Tuesday, September 26, 2017

6 Estate Planning Steps to Take Right Now

More than 70% of folks who should have some plan in place do not. No will, power of attorney, HIPAA documents or living will. Numerous sources report this has stayed consistently high for almost 30 years.



Not having any plan is hazardous to you and your family in these ways:

1. No plan = undesired results.

2. No plan = no choice of decision makers.

3. No plan = no protections in place for you, your loved ones and your property.

Everyone seems to agree on the merits of having some plan in place yet an alarming number of folks still have no plan. Here are six simple steps you can take today to protect yourself and family:

1. Think about what is important to you and decide if you want to protect your spouse and children.

2. With the large federal estate and gift tax exemptions planning today is about protecting family members and income tax savings. Gather together your asset information: titles and beneficiary designations.

3. Schedule an estate planning meeting with a qualified estate planning attorney; one who actually specializes in estate planning.

4. Discuss your goals, assets and beneficiary designations with your estate planning attorney.

5. Implement the plan by signing all of the estate planning documents you work out; will, trust, powers of attorney, living will and health care documents.

6. Make sure each asset is titled properly and the beneficiary designations are ALL coordinated with your estate plan.


Estate planning is all about family!

Six simple steps to estate planning success and to get on the road to protecting yourself, your family and your property.


Thursday, June 29, 2017

3 Steps To Finding a Qualified Estate Planning Attorney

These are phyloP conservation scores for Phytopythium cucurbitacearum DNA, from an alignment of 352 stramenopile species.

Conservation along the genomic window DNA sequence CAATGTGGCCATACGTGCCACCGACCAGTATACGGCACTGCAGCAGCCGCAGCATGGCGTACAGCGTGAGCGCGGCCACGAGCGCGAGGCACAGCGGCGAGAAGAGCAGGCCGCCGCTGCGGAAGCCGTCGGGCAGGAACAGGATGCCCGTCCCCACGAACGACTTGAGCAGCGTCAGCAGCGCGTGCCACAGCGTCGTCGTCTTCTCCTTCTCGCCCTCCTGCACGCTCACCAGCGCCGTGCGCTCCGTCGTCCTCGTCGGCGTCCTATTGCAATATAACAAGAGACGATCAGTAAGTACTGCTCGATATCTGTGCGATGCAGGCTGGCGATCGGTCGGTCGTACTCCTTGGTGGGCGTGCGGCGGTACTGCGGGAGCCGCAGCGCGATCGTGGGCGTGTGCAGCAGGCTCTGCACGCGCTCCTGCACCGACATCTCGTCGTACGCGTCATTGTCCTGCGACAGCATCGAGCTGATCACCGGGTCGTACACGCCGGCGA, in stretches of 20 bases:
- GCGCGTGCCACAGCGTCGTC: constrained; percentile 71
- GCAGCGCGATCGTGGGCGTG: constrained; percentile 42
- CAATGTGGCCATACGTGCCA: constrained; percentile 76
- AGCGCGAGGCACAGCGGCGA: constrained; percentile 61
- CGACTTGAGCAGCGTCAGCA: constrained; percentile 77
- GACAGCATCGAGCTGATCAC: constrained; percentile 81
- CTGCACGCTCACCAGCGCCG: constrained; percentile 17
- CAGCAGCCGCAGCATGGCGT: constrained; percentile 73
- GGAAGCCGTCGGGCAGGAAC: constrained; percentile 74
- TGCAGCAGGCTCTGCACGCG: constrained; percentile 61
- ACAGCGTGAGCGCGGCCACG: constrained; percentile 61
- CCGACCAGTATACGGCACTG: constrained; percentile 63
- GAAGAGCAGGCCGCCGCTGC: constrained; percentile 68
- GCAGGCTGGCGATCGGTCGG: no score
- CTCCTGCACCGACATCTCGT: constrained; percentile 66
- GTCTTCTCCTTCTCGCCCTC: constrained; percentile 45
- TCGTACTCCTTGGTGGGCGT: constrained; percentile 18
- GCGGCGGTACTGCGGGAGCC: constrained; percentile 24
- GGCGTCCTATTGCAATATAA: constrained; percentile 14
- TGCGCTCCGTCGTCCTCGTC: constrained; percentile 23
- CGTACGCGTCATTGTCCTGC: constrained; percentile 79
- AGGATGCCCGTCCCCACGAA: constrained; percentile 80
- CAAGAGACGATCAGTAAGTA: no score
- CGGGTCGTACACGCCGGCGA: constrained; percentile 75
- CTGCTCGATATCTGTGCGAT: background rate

When you decide to get your will and estate planning started one of your first  steps is selecting the right estate planner. Difficulty with this alone stops many from completing their will and plan. Here are three sure-fire steps to follow to make sure you have the best and right assistance.

1.  Avoid the DYI Route




It's so tempting, do it yourself, save money and cut out the lawyers. With all those home fix up shows on TV and all the youtube videos how hard could it be right? Wrong! DYI estate planning is risky for you and a certain way to force your family into probate court. Read the many articles below on the specific risks of DYI estate planning.

2. Avoid the Internet Route




Also tempting is to find an online form and fill that out. Even websites like Legal Zoom should be avoided. There are several articles below discussing why the internet approach is also doomed to fail. Besides, who wants OJ's lawyer preparing their will and health care documents?

3. Make sure the lawyer you work with has these qualifications


  • Minimum of 7 consecutive years as a full time estate planning specialist or is an associate in a firm that has at least one attorney who meets this criteria.
  • Peer review rating from Martindale-Hubbell of AV or is an associate in a law firm where the director of the estate planning department has this rating.

Now you have three simple steps to finding the right estate planning attorney for you and your family. Remember to use all three steps and to insist on the two requirements from the lawyer you choose. Not all attorneys are qualified to practice estate planning law and you are the only person who can protect yourself.

Thank you for your interest in wills and estate planning. Feel free to join the conversation by commenting below or sending me an email.

Bernie Greenberg

Thursday, March 30, 2017

How Often to Review Your Estate Plan

If you already have an estate plan, that's great! Your next question is how often should you review that plan. More on that below. If you are like the almost 70% of folks who don't have a plan yet, now is the time to take care of that for yourself and family.



Here are the rules on how often to review your estate plan:

1. Every 2-3 years if nothing has happened.

2. Sooner than that interval if one of the following has occurred in your life:

  • Significant change in health of you, your spouse or a child.
  • Significant change in your net worth such as winning a lotto or inheriting.
  • A change in your family structure such as divorce, separation, marriage, living together, or birth of a child.
  • Becoming responsible for an elderly relative or parent.
  • Any other life event that is significant to you.
  • You learn of changes in the law and tax code that may impact you.
By following these simple guidelines you will keep your estate plan up to date, current and synced with your goals and objectives.